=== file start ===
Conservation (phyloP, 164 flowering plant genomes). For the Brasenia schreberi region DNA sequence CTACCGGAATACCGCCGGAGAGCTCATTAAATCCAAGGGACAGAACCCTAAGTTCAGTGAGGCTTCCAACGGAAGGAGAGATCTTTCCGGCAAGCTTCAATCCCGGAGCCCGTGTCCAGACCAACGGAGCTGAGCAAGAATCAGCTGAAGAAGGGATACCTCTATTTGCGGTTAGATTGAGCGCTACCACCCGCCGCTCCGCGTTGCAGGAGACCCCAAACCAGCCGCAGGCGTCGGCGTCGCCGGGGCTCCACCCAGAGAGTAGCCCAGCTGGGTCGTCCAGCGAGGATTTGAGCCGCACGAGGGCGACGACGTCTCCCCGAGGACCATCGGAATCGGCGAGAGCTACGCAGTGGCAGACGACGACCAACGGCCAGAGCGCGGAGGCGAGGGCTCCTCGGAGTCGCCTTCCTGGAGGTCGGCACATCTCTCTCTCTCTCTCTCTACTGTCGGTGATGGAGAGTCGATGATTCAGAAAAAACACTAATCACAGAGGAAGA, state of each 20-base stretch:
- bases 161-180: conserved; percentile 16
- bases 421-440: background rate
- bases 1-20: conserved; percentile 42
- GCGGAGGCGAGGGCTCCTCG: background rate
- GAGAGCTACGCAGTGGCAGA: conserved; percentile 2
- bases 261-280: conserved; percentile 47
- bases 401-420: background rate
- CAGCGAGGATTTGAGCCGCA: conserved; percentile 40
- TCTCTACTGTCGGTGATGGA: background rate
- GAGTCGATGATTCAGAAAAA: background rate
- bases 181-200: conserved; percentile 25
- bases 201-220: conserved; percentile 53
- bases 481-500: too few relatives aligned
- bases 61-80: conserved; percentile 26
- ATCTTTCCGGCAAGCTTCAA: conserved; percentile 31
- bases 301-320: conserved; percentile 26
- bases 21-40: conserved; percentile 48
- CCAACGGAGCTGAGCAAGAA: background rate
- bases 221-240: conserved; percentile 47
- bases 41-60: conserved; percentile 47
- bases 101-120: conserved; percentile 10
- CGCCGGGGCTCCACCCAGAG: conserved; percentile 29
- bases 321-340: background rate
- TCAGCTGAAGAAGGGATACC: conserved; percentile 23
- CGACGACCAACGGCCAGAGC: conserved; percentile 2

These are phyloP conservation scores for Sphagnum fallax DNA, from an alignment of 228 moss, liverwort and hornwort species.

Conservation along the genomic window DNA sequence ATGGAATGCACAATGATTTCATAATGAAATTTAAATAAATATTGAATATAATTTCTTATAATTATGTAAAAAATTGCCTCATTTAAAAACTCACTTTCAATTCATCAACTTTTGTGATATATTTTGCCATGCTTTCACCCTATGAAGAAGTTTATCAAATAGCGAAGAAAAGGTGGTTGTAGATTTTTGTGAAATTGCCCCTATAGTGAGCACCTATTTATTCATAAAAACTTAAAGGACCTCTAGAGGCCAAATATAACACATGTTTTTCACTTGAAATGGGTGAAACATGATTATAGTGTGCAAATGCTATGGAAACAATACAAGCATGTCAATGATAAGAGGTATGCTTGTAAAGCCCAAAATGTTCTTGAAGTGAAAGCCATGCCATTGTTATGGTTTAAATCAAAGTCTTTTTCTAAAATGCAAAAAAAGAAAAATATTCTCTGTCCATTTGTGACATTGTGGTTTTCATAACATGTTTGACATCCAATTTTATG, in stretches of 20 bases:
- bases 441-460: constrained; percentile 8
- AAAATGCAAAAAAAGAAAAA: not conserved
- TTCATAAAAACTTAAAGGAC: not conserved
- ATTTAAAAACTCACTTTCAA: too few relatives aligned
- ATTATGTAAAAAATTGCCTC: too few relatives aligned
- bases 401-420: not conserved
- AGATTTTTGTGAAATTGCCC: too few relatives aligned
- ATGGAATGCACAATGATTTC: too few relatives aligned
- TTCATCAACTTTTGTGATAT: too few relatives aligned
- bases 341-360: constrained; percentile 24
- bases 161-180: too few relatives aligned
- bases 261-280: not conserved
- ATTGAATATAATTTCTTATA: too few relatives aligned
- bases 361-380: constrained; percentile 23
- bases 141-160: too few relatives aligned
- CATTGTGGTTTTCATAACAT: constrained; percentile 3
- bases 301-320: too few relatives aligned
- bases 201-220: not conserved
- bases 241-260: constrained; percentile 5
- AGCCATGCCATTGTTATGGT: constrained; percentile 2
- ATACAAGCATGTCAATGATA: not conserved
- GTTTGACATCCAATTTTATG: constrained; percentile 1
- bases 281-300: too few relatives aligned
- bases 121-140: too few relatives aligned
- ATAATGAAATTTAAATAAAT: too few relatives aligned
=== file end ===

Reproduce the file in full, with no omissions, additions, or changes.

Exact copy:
Conservation (phyloP, 164 flowering plant genomes). For the Brasenia schreberi region DNA sequence CTACCGGAATACCGCCGGAGAGCTCATTAAATCCAAGGGACAGAACCCTAAGTTCAGTGAGGCTTCCAACGGAAGGAGAGATCTTTCCGGCAAGCTTCAATCCCGGAGCCCGTGTCCAGACCAACGGAGCTGAGCAAGAATCAGCTGAAGAAGGGATACCTCTATTTGCGGTTAGATTGAGCGCTACCACCCGCCGCTCCGCGTTGCAGGAGACCCCAAACCAGCCGCAGGCGTCGGCGTCGCCGGGGCTCCACCCAGAGAGTAGCCCAGCTGGGTCGTCCAGCGAGGATTTGAGCCGCACGAGGGCGACGACGTCTCCCCGAGGACCATCGGAATCGGCGAGAGCTACGCAGTGGCAGACGACGACCAACGGCCAGAGCGCGGAGGCGAGGGCTCCTCGGAGTCGCCTTCCTGGAGGTCGGCACATCTCTCTCTCTCTCTCTCTACTGTCGGTGATGGAGAGTCGATGATTCAGAAAAAACACTAATCACAGAGGAAGA, state of each 20-base stretch:
- bases 161-180: conserved; percentile 16
- bases 421-440: background rate
- bases 1-20: conserved; percentile 42
- GCGGAGGCGAGGGCTCCTCG: background rate
- GAGAGCTACGCAGTGGCAGA: conserved; percentile 2
- bases 261-280: conserved; percentile 47
- bases 401-420: background rate
- CAGCGAGGATTTGAGCCGCA: conserved; percentile 40
- TCTCTACTGTCGGTGATGGA: background rate
- GAGTCGATGATTCAGAAAAA: background rate
- bases 181-200: conserved; percentile 25
- bases 201-220: conserved; percentile 53
- bases 481-500: too few relatives aligned
- bases 61-80: conserved; percentile 26
- ATCTTTCCGGCAAGCTTCAA: conserved; percentile 31
- bases 301-320: conserved; percentile 26
- bases 21-40: conserved; percentile 48
- CCAACGGAGCTGAGCAAGAA: background rate
- bases 221-240: conserved; percentile 47
- bases 41-60: conserved; percentile 47
- bases 101-120: conserved; percentile 10
- CGCCGGGGCTCCACCCAGAG: conserved; percentile 29
- bases 321-340: background rate
- TCAGCTGAAGAAGGGATACC: conserved; percentile 23
- CGACGACCAACGGCCAGAGC: conserved; percentile 2

These are phyloP conservation scores for Sphagnum fallax DNA, from an alignment of 228 moss, liverwort and hornwort species.

Conservation along the genomic window DNA sequence ATGGAATGCACAATGATTTCATAATGAAATTTAAATAAATATTGAATATAATTTCTTATAATTATGTAAAAAATTGCCTCATTTAAAAACTCACTTTCAATTCATCAACTTTTGTGATATATTTTGCCATGCTTTCACCCTATGAAGAAGTTTATCAAATAGCGAAGAAAAGGTGGTTGTAGATTTTTGTGAAATTGCCCCTATAGTGAGCACCTATTTATTCATAAAAACTTAAAGGACCTCTAGAGGCCAAATATAACACATGTTTTTCACTTGAAATGGGTGAAACATGATTATAGTGTGCAAATGCTATGGAAACAATACAAGCATGTCAATGATAAGAGGTATGCTTGTAAAGCCCAAAATGTTCTTGAAGTGAAAGCCATGCCATTGTTATGGTTTAAATCAAAGTCTTTTTCTAAAATGCAAAAAAAGAAAAATATTCTCTGTCCATTTGTGACATTGTGGTTTTCATAACATGTTTGACATCCAATTTTATG, in stretches of 20 bases:
- bases 441-460: constrained; percentile 8
- AAAATGCAAAAAAAGAAAAA: not conserved
- TTCATAAAAACTTAAAGGAC: not conserved
- ATTTAAAAACTCACTTTCAA: too few relatives aligned
- ATTATGTAAAAAATTGCCTC: too few relatives aligned
- bases 401-420: not conserved
- AGATTTTTGTGAAATTGCCC: too few relatives aligned
- ATGGAATGCACAATGATTTC: too few relatives aligned
- TTCATCAACTTTTGTGATAT: too few relatives aligned
- bases 341-360: constrained; percentile 24
- bases 161-180: too few relatives aligned
- bases 261-280: not conserved
- ATTGAATATAATTTCTTATA: too few relatives aligned
- bases 361-380: constrained; percentile 23
- bases 141-160: too few relatives aligned
- CATTGTGGTTTTCATAACAT: constrained; percentile 3
- bases 301-320: too few relatives aligned
- bases 201-220: not conserved
- bases 241-260: constrained; percentile 5
- AGCCATGCCATTGTTATGGT: constrained; percentile 2
- ATACAAGCATGTCAATGATA: not conserved
- GTTTGACATCCAATTTTATG: constrained; percentile 1
- bases 281-300: too few relatives aligned
- bases 121-140: too few relatives aligned
- ATAATGAAATTTAAATAAAT: too few relatives aligned